Practically speaking, November is the first full month of the holiday season.
What commences with candy and costumes on the last night of October concludes with confetti and champagne corks on New Year's Eve.
No coincidence, then, that November also marks the beginning of serious holiday sales and specials.
"Half of the world of retail is on sale in November, whether it's a 20% markdown or 40%," says Daniel Butler, vice president of retail operations for the National Retail Federation. "It's a very heavy promotional month."
This year, small and independent retailers are focusing on the weekend in between the two -- offering special sales, deals and buys. "And I think you'll see that trend grow," Butler says.
Want to get a good deal in November? Here are seven items where you're likely to find some good buys.
TVs and DVDs
If you're in the market for a TV or DVDs, November might just be your month, says Augie Grant, professor at the University of South Carolina and editor of "Communication Technology and Fundamentals."
There are going to be big specials coming on televisions, especially large screens and 3-D TVs, which have not been selling as well as expected, says Grant.
"As we get closer to Christmas, the prices are going to get better and better," he says.
You could save at least 10% to 20%, Grant says. Look for items such as a fairly simple 32-inch TV (without Internet capabilities or a half-dozen HDMI connections) for less than $250 during November.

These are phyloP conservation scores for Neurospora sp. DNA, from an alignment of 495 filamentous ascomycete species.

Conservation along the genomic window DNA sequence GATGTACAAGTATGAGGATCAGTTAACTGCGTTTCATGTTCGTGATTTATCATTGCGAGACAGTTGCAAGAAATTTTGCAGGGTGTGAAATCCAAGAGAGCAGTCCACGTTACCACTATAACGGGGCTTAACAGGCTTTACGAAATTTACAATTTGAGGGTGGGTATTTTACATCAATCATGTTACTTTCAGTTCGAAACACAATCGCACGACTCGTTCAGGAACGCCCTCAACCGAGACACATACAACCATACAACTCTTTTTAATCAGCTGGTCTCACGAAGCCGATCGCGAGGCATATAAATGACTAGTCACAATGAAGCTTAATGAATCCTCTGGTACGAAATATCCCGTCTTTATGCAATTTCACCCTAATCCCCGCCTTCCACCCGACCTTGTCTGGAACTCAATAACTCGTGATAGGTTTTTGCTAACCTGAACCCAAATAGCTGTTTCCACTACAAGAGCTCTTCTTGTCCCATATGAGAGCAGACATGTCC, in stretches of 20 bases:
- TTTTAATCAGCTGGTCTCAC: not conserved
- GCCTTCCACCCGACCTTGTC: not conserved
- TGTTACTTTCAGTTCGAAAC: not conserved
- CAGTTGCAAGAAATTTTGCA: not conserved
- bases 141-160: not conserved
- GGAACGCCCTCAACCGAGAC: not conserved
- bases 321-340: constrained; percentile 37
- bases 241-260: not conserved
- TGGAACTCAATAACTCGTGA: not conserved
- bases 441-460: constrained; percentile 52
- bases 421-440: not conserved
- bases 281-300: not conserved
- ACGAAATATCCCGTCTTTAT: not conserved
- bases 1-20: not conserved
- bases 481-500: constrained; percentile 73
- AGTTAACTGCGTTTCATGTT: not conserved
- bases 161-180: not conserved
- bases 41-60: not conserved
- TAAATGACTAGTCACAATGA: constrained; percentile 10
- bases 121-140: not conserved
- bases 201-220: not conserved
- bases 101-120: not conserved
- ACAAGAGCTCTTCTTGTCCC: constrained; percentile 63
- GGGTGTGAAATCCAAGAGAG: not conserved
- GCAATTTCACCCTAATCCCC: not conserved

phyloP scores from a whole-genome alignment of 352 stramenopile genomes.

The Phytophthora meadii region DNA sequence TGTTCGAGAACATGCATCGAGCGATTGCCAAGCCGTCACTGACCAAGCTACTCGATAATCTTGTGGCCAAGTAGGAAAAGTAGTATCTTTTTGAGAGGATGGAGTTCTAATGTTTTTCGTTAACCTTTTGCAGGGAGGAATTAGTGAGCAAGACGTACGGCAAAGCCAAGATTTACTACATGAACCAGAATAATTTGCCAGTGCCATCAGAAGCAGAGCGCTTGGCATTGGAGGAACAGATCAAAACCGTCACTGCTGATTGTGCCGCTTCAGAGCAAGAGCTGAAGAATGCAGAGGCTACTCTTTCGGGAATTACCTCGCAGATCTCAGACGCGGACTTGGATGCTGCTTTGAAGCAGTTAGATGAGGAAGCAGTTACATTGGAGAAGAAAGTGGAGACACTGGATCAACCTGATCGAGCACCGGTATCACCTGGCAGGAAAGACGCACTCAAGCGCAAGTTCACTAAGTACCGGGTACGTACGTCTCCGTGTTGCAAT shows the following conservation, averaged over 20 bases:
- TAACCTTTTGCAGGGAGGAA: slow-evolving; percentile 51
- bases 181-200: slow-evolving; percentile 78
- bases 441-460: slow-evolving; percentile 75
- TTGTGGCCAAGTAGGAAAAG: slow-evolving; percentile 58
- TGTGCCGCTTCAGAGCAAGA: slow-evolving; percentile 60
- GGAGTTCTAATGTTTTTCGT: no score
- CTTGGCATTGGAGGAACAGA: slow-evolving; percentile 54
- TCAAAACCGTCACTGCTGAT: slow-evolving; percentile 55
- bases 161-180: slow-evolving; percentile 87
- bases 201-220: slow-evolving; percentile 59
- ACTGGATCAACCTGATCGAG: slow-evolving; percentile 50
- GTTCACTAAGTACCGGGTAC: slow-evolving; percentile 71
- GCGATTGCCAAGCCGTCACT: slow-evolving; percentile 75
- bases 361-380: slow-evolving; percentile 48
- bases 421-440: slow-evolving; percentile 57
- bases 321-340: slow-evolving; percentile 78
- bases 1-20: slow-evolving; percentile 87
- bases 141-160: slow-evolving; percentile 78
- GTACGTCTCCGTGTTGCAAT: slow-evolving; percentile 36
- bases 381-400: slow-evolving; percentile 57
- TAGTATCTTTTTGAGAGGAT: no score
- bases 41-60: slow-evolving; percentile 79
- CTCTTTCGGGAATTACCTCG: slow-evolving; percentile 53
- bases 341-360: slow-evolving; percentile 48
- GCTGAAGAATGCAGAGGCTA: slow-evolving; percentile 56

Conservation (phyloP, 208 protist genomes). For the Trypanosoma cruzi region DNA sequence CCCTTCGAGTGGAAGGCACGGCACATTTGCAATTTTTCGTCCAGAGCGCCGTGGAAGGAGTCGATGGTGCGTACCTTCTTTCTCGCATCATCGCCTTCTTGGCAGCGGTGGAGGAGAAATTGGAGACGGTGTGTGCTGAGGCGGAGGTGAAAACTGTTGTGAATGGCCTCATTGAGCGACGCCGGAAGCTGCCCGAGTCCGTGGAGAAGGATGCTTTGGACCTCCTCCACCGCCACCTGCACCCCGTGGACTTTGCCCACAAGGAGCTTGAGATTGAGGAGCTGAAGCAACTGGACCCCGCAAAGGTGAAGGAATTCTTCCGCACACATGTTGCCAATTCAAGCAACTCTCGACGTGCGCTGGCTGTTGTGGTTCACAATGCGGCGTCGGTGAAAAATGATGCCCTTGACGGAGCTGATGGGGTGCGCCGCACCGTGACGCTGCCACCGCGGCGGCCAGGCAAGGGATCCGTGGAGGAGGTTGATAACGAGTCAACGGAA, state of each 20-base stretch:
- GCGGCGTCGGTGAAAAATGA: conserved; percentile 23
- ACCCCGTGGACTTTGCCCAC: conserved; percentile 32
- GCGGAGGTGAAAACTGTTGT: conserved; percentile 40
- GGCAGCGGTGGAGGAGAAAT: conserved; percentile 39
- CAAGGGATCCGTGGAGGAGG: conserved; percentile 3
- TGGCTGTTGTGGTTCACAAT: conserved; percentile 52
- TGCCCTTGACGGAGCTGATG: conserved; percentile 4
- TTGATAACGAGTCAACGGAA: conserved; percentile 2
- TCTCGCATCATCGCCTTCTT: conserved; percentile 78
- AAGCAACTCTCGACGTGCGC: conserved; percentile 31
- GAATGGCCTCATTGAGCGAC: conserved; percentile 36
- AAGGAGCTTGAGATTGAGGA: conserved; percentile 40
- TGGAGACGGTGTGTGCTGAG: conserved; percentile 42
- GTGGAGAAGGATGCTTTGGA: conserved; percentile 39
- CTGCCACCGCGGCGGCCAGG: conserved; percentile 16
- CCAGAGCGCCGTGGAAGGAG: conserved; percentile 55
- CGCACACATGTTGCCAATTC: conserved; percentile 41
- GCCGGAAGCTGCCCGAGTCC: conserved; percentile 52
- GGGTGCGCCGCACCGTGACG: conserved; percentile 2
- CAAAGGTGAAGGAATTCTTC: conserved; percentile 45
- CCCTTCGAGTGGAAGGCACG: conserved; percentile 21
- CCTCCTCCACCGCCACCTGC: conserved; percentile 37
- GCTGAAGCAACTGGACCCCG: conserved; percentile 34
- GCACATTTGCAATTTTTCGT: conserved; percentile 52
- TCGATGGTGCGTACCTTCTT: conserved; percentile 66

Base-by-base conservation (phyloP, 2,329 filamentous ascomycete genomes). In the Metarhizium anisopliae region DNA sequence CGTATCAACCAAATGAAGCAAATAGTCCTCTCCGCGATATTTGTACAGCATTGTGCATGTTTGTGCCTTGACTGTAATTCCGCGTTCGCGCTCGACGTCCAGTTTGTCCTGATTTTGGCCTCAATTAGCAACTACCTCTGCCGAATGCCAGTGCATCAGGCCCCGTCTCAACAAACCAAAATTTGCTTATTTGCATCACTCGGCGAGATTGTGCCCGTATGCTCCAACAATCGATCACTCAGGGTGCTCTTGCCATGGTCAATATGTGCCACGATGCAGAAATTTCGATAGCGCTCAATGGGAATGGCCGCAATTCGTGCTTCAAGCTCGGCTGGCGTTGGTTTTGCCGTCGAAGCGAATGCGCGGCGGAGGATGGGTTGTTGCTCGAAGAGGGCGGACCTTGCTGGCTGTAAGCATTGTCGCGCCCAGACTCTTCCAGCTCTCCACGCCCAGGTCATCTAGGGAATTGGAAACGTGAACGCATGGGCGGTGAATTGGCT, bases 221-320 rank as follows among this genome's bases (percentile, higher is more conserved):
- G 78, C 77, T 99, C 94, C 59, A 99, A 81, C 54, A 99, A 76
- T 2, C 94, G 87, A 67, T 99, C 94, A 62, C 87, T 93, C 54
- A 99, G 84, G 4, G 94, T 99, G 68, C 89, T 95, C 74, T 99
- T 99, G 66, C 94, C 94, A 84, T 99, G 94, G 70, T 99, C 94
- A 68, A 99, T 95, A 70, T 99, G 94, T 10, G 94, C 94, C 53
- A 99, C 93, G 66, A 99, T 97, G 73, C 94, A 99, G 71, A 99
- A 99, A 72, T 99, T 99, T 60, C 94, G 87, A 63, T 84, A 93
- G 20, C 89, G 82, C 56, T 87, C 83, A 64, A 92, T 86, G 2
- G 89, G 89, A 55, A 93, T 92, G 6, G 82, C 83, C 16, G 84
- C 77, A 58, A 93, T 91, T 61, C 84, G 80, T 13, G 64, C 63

"The cheapest time to buy a TV is November and December," Grant says.
You'll find some deals on DVDs, too. With the surging popularity of Blu-ray, movie companies are discounting their traditional-format DVDs to entice buyers and collectors, Grant says.
Look for a lot of popular movies for $5 to $10 during November, with some after-Thanksgiving sales with prices as low as $2 or $3, he says.
Also on the sale table this month: electronic tablets.
As a host of them are introduced to the market, their prices are how they fight for space on the shelves, says Grant. So prices drop.
With the exception of Apple, you can expect to find a selection of tablets in the $200 to $400 range in the stores this month, he says.
Winter Clothing and 2011 Collectibles
Look for markdowns on winter clothing staples such as gloves, hats and sleepwear, says Butler. "These are big items that are promoted in November," he says.
You can save 25% to 40%. "And that's in all size ranges," he says.
Also on sale: collectible items with the year "2011" on them, Butler says. With two months of the year left, retailers want to move them -- but discounts won't be as deep as what you'll see in December or January, he says.
"You get markdowns of about 20%, and you'll find more selection," Butler says.
Holiday ornaments, baby's first Christmas items, and "collectible china or anything with the year on it" are on sale, he says.
Halloween Costumes, Decorations and Candy
Small and independent retailers typically put holiday items on sale after the holidays -- which means anything targeted to October or Halloween will likely carry a deep discount in those stores during the first few days of November, says Carol Schroeder, co-owner of Orange Tree Imports in Madison, Wis., and author of "Specialty Shop Retailing: Everything You Need to Know to Run Your Own Store."
Look for deals on October and Halloween "home decor and things for the dress-up box," Schroeder says.
"Even if the kids don't know what they want to be next Halloween, you can always use some capes and hats for the dressing up in between," she says.